Proteomic and Transcriptional Profiles of Human Stem Cell-Derived β Cells Following Enteroviral Challenge.

Microorganisms 2020 Feb 20;8(2). Epub 2020 Feb 20.

Department of Medicine, University of Massachusetts Medical School, Worcester, MA 01655, USA.

Enteroviral infections are implicated in islet autoimmunity and type 1 diabetes (T1D) pathogenesis. Significant β-cell stress and damage occur with viral infection, leading to cells that are dysfunctional and vulnerable to destruction. Human stem cell-derived β (SC-β) cells are insulin-producing cell clusters that closely resemble native β cells. To better understand the events precipitated by enteroviral infection of β cells, we investigated transcriptional and proteomic changes in SC-β cells challenged with coxsackie B virus (CVB). We confirmed infection by demonstrating that viral protein colocalized with insulin-positive SC-β cells by immunostaining. Transcriptome analysis showed a decrease in insulin gene expression following infection, and combined transcriptional and proteomic analysis revealed activation of innate immune pathways, including type I interferon (IFN), IFN-stimulated genes, nuclear factor-kappa B (NF-κB) and downstream inflammatory cytokines, and major histocompatibility complex (MHC) class I. Finally, insulin release by CVB4-infected SC-β cells was impaired. These transcriptional, proteomic, and functional findings are in agreement with responses in primary human islets infected with CVB ex vivo. Human SC-β cells may serve as a surrogate for primary human islets in virus-induced diabetes models. Because human SC-β cells are more genetically tractable and accessible than primary islets, they may provide a preferred platform for investigating T1D pathogenesis and developing new treatments.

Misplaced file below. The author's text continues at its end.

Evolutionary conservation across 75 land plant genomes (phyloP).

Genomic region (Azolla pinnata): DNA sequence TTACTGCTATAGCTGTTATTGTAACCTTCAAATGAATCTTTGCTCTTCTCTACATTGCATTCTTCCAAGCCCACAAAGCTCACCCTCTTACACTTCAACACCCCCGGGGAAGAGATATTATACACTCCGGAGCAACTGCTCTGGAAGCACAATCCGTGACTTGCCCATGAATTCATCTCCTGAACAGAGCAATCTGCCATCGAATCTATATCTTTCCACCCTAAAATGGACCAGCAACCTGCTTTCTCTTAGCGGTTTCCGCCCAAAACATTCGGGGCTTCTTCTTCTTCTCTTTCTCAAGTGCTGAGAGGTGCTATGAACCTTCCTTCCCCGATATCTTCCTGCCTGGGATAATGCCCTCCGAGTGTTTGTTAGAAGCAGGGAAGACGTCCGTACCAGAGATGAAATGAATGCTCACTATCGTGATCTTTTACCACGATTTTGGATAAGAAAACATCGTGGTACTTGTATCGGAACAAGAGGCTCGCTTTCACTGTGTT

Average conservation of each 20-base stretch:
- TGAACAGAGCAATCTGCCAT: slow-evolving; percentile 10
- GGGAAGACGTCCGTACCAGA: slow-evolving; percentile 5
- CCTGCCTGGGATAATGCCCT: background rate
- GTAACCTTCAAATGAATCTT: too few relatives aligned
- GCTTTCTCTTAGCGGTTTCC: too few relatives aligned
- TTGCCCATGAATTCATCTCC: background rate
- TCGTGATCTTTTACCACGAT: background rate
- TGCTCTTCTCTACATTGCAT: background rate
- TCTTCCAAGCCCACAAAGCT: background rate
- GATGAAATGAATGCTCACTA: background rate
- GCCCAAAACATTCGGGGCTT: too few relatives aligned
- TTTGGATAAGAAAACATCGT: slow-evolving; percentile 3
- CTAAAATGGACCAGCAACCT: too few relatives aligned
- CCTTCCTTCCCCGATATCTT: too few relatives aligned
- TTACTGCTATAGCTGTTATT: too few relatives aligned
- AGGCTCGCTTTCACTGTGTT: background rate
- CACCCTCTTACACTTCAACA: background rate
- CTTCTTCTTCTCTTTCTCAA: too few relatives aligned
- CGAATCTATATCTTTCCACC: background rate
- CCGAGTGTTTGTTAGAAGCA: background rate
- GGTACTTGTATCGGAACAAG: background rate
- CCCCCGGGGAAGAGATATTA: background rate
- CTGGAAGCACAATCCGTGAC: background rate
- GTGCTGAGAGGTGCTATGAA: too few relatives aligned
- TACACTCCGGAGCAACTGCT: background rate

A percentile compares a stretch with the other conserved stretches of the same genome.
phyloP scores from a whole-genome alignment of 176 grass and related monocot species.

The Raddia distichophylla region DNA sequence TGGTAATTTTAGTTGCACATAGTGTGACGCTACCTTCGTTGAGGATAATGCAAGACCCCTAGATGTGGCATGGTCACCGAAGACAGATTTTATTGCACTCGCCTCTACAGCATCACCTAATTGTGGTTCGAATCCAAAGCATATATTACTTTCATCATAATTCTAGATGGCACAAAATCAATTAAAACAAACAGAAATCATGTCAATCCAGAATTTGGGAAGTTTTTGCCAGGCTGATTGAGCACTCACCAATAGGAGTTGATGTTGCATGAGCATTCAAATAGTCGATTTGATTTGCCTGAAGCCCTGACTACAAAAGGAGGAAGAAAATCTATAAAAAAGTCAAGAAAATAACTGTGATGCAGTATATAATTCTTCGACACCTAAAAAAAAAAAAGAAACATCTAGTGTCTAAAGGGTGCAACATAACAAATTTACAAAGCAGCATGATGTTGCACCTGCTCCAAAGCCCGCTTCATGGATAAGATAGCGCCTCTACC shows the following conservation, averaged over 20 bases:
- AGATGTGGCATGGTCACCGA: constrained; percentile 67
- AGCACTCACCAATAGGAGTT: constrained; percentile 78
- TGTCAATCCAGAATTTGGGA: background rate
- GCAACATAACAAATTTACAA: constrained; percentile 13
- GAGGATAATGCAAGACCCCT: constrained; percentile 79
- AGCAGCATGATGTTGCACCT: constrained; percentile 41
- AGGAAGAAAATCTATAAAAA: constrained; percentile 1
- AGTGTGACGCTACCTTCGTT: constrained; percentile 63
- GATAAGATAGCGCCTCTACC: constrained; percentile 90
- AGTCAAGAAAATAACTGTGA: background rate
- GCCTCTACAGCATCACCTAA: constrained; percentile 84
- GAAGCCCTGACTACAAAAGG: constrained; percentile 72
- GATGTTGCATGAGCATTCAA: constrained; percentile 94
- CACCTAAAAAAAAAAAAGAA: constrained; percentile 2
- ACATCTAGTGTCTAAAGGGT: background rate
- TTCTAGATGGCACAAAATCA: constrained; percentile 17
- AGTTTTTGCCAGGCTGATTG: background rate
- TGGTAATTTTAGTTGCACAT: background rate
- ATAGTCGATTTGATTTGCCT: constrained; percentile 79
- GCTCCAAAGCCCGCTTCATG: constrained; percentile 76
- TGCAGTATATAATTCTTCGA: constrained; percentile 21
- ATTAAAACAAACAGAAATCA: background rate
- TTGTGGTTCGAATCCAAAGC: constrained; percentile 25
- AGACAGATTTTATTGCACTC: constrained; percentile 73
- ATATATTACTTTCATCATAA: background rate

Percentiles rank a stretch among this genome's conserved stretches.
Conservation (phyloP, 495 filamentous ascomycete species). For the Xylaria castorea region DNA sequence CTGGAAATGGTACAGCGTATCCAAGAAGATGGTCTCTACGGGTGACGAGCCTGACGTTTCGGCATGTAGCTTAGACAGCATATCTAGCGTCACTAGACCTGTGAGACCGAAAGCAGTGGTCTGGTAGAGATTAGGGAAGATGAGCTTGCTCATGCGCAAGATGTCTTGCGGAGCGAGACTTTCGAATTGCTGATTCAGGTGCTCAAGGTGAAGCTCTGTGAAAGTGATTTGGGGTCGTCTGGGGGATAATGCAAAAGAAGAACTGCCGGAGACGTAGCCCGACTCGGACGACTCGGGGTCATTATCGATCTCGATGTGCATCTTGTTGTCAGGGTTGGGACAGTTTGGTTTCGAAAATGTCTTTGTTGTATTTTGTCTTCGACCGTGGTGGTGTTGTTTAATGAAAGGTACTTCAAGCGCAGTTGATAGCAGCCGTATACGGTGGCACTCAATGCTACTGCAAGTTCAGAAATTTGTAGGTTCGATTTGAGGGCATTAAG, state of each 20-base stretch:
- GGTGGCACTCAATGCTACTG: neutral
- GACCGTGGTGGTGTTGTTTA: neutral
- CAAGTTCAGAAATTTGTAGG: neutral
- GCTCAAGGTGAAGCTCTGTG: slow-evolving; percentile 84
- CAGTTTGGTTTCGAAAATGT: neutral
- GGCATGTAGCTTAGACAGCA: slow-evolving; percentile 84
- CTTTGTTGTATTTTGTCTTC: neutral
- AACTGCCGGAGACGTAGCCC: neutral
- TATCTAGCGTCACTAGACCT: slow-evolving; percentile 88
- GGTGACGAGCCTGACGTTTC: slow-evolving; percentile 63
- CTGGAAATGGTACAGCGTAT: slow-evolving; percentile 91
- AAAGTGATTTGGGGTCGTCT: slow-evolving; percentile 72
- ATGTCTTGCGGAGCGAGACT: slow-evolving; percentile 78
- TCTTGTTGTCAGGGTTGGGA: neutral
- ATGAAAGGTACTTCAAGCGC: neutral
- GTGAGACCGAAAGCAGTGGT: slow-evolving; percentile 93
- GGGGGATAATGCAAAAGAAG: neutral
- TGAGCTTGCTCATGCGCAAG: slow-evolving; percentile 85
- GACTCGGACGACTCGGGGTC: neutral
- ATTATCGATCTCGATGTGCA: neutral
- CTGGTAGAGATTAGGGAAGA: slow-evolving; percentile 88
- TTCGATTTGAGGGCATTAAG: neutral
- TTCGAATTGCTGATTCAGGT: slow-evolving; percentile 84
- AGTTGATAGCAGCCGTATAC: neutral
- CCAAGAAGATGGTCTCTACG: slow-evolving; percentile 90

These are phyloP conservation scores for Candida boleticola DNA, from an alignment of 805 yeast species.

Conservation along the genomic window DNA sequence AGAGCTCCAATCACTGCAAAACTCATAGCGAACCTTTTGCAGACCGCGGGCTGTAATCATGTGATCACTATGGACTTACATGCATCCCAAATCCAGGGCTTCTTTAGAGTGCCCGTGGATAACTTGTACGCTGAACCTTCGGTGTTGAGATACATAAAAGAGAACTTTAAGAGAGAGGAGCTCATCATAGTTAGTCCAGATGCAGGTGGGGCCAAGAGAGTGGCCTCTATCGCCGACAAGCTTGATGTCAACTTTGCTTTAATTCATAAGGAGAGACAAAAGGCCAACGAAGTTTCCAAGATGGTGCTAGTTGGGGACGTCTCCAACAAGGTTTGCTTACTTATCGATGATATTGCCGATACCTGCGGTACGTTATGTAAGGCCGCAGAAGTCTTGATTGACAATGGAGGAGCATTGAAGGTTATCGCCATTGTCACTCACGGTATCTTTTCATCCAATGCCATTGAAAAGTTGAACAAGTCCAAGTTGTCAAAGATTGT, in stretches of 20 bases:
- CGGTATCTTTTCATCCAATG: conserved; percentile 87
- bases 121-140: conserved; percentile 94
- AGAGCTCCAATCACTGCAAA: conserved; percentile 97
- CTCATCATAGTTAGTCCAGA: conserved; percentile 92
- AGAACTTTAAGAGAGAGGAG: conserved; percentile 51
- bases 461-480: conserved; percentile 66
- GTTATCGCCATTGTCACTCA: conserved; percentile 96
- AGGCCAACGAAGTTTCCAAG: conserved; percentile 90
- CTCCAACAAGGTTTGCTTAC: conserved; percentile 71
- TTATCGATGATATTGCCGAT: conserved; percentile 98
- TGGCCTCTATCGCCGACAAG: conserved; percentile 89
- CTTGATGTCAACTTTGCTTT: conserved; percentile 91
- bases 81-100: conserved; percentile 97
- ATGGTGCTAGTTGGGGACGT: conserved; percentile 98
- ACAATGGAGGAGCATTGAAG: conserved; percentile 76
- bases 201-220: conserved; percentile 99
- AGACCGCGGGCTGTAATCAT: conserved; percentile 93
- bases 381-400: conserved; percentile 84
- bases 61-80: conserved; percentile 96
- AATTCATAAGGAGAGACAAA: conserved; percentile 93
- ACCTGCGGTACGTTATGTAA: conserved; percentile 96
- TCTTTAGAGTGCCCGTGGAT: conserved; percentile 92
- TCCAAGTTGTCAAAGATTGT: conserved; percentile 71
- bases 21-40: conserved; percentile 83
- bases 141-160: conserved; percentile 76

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http://dx.doi.org/10.3390/microorganisms8020295DOI Listing
http://www.ncbi.nlm.nih.gov/pmc/articles/PMC7074978PMC
February 2020

Tacrolimus- and sirolimus-induced human β cell dysfunction is reversible and preventable.

JCI Insight 2020 01 16;5(1). Epub 2020 Jan 16.

Division of Diabetes, Endocrinology and Metabolism, Department of Medicine, and.

Posttransplantation diabetes mellitus (PTDM) is a common and significant complication related to immunosuppressive agents required to prevent organ or cell transplant rejection. To elucidate the effects of 2 commonly used agents, the calcineurin inhibitor tacrolimus (TAC) and the mTOR inhibitor sirolimus (SIR), on islet function and test whether these effects could be reversed or prevented, we investigated human islets transplanted into immunodeficient mice treated with TAC or SIR at clinically relevant levels. Both TAC and SIR impaired insulin secretion in fasted and/or stimulated conditions. Treatment with TAC or SIR increased amyloid deposition and islet macrophages, disrupted insulin granule formation, and induced broad transcriptional dysregulation related to peptide processing, ion/calcium flux, and the extracellular matrix; however, it did not affect regulation of β cell mass. Interestingly, these β cell abnormalities reversed after withdrawal of drug treatment. Furthermore, cotreatment with a GLP-1 receptor agonist completely prevented TAC-induced β cell dysfunction and partially prevented SIR-induced β cell dysfunction. These results highlight the importance of both calcineurin and mTOR signaling in normal human β cell function in vivo and suggest that modulation of these pathways may prevent or ameliorate PTDM.